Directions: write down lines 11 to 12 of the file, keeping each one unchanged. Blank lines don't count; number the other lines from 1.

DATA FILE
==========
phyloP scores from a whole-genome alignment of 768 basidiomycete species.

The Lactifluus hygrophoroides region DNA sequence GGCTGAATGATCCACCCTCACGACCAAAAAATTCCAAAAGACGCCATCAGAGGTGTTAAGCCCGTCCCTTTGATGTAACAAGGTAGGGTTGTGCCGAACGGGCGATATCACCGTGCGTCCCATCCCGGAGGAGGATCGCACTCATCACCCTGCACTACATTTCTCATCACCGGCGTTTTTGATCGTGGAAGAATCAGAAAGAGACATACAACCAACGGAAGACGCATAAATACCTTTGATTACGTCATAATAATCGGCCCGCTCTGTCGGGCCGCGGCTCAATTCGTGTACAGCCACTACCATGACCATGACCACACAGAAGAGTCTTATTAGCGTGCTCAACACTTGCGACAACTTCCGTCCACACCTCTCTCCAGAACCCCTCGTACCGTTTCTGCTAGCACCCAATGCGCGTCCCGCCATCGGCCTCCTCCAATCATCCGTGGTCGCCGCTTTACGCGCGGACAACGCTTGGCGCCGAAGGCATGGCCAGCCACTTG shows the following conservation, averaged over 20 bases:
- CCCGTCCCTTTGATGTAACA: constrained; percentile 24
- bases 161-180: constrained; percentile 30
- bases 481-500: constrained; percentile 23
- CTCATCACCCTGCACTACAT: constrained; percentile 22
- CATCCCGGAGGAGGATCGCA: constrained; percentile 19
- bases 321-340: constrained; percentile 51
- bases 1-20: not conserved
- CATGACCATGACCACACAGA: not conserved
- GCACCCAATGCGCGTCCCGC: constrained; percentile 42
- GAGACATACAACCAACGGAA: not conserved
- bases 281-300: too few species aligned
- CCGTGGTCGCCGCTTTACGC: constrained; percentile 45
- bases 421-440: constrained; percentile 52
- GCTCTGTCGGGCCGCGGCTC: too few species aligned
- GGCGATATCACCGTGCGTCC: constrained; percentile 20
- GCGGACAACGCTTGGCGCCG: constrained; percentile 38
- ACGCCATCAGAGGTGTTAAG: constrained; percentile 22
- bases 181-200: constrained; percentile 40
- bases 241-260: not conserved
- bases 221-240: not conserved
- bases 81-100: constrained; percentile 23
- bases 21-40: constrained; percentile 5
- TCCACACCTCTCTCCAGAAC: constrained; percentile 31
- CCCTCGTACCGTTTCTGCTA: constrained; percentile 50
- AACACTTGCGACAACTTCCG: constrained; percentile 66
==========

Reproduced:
- GCACCCAATGCGCGTCCCGC: constrained; percentile 42
- GAGACATACAACCAACGGAA: not conserved